dead or alive

All around me are cadavers wrapped in wrinkled white bags. Reclined on slick metal tables and labeled with abrasive black sharpie Male NS 3, N245 Hold. The squeaky tan floor, slightly textured with black specks like petrified sand, reflects the harsh fluorescent lights and looks easy to clean. I’m alone now because the monitor of the Anatomy Lab led me through this room—a shortcut—to the bathrooms so I could change my clothes.

I peer through a glass door into the adjacent room, similar in structure with harsh lights, marbled tan floors, and metal tables (this time not in rows but circled around a smaller table covered in a plain white cloth). Instead of dead bodies, each table holds two blocks of clay and two 14-inch-tall metal skeletal armatures that stand rooted to wooden blocks. Through the glass I can see the first year medical students assembling before the armatures, starting to play with the clay. I leave the cadavers and enter the room, smiling at Iris, the activity facilitator, who is standing in one corner talking to a tired-looking student.

“Great, ready?” She asks me.

I nod and set my things down in an empty chair. There is not a speck of dirt in sight. Iris, petite, Asian, with short hair and glasses, motions for the students to assume their seats, each in front of one of the crude wire figures.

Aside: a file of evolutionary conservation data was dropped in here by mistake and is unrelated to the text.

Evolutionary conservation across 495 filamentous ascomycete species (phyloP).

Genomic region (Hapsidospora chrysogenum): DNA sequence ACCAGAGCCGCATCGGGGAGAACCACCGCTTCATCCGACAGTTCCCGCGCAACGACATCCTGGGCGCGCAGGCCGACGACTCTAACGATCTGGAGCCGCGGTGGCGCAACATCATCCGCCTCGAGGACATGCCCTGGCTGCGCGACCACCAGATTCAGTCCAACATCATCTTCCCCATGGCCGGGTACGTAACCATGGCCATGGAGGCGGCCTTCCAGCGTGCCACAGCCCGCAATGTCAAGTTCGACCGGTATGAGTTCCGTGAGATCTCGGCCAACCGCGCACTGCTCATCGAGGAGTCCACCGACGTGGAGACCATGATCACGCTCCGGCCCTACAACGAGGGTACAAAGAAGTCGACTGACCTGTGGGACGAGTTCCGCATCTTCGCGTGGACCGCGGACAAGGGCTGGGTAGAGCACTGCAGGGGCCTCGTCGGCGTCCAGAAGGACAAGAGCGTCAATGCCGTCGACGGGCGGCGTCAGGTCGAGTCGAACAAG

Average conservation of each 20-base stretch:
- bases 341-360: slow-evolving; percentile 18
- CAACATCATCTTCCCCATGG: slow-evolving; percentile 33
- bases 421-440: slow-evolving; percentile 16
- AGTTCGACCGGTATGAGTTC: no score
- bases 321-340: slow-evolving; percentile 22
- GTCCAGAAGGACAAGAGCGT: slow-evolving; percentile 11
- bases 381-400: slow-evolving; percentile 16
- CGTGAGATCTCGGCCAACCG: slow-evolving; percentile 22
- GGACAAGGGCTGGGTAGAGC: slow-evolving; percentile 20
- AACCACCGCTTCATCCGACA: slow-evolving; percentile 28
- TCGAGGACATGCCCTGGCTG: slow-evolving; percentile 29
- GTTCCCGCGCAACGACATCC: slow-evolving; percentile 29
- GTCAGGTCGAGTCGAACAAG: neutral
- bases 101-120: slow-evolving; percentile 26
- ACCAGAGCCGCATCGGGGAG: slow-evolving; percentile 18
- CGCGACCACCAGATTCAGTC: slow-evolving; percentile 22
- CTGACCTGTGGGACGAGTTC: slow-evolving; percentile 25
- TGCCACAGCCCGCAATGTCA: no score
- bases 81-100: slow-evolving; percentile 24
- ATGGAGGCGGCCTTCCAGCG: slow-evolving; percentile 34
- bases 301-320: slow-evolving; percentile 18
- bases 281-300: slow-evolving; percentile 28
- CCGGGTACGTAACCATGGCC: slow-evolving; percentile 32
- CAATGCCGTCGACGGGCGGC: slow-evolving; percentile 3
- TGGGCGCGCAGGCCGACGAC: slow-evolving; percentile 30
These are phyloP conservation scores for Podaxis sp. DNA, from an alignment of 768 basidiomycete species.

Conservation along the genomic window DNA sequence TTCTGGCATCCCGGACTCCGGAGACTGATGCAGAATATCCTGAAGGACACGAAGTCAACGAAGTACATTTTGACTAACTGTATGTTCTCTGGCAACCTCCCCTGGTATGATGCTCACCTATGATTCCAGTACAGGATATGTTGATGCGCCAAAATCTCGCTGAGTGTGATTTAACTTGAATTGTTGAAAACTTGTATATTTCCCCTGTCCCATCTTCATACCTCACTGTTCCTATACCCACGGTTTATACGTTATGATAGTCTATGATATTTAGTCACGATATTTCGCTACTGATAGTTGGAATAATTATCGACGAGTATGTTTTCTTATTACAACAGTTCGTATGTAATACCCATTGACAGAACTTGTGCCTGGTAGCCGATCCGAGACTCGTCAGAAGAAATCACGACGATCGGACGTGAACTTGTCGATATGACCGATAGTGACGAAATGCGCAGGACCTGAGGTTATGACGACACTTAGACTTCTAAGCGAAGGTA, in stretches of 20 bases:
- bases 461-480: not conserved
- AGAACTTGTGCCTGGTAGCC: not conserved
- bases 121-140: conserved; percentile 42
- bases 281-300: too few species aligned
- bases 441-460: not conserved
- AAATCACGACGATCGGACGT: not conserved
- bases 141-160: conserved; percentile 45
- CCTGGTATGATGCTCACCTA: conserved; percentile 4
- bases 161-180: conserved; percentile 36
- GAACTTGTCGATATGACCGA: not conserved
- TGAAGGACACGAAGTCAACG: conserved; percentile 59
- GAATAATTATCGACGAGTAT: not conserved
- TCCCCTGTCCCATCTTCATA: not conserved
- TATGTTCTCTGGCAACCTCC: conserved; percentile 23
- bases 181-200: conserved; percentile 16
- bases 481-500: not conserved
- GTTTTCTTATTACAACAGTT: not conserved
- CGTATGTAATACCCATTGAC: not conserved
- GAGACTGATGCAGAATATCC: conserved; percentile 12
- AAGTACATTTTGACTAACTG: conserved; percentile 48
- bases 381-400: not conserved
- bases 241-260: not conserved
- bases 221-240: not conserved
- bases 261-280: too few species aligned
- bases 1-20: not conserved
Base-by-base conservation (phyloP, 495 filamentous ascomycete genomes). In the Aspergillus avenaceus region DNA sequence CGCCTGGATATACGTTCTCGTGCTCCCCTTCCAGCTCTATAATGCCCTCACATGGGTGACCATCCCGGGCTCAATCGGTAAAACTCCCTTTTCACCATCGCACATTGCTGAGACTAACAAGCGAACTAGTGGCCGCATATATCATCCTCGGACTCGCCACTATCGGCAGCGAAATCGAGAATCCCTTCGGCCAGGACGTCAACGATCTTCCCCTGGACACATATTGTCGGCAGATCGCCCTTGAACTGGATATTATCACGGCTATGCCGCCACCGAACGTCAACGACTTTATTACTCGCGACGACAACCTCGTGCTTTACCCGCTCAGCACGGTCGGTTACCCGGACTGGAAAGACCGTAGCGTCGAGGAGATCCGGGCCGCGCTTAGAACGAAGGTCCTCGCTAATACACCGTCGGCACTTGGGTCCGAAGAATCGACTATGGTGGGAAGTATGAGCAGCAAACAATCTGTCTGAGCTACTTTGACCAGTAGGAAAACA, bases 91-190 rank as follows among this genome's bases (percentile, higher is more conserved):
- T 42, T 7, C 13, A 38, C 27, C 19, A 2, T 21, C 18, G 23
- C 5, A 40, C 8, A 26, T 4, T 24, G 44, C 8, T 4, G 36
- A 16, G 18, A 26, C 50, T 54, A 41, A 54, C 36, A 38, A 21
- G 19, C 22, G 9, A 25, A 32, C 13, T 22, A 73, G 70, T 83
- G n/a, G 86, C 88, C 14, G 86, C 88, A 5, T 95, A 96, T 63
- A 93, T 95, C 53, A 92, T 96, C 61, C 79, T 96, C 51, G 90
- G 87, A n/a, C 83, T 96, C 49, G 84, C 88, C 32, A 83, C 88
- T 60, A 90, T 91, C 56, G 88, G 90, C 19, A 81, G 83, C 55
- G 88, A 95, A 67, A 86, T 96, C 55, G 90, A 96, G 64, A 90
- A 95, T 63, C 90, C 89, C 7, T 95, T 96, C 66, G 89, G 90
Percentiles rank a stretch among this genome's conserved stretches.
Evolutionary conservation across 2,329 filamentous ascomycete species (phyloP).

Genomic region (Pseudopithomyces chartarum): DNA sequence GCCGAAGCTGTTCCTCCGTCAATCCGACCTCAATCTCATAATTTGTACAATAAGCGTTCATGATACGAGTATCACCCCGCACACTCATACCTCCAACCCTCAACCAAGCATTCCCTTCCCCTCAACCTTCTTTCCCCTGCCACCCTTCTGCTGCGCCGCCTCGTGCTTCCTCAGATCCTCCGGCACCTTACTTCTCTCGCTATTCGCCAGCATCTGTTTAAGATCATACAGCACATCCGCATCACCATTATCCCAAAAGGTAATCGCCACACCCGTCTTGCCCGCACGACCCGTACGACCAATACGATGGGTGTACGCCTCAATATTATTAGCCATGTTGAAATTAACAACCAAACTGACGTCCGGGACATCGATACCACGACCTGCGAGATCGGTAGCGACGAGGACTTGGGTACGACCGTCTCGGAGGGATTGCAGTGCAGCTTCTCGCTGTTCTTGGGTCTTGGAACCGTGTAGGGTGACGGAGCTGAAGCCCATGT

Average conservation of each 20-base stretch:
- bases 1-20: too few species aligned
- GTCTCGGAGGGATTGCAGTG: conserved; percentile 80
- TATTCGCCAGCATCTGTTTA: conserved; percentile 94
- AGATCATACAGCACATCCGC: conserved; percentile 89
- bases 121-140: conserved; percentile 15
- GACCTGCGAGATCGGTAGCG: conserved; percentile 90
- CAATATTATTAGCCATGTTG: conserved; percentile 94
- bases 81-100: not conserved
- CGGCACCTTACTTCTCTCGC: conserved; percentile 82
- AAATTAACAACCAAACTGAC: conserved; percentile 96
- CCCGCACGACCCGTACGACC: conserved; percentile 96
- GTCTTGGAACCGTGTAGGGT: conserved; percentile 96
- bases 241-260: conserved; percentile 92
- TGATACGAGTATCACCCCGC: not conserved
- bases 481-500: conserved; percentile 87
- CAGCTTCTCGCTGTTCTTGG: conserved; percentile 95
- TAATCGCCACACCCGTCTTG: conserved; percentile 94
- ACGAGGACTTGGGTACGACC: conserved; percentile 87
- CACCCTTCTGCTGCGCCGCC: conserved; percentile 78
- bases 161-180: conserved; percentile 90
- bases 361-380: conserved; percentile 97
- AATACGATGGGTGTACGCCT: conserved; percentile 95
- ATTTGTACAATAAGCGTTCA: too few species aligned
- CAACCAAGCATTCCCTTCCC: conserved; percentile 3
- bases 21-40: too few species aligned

“This is Emma, she’s our anatomy model today.”

I strip down my clothes and follow her to the center table. The white cloth, which looked smooth from afar, is scratchy as I step onto it.

“We’ll start with some observation exercises, okay everyone?” Iris is a fourth year, almost done with Brown’s Alpert Medical School, and ready to begin her next step in anesthesiology research at Stanford next fall. She was commissioned to run the anatomy workshop when the old director didn’t respond to the department emails—some rumor about accidentally leaving his microphone on while taking a restroom break.

I position myself with one leg slightly forwards, the other back holding most of my weight so my hips tilt slightly to one side. I place my hands on my hips, elbows pointing backwards to give the best three-dimensional observance opportunity. As the students start to shout their first impressions of my naked body female, athletic, hair tied back, stuck in motion, pose, hips slanted, muscular tone, I start to notice the rest of the room: a series of boxes with labels like electric saws and hand saws and other tools, limp hanging skeletons, clean metal surfaces, drainage buckets, wipes and hoses every couple feet.

Once their comments subside, Iris asks me to strike another pose. I spread my feet wider, and cross one hand across my stomach, placing the other arm across my opposite shoulder so my elbow covers my face. “Okay everyone, let’s start with the clay. You have twenty minutes to sculpt the model.” I close my eyes and start to deepen my breath, settling into the laborious task of holding still. Iris continues, “Try to differentiate what you actually see from what you think you see.” I absorb this through my meditation. “Come on people,” she says, and I imagine the students’ analytical and science-oriented brains trying to process this artistic exercise. “I can’t think of an occasion when observation isn’t helpful,” she offers.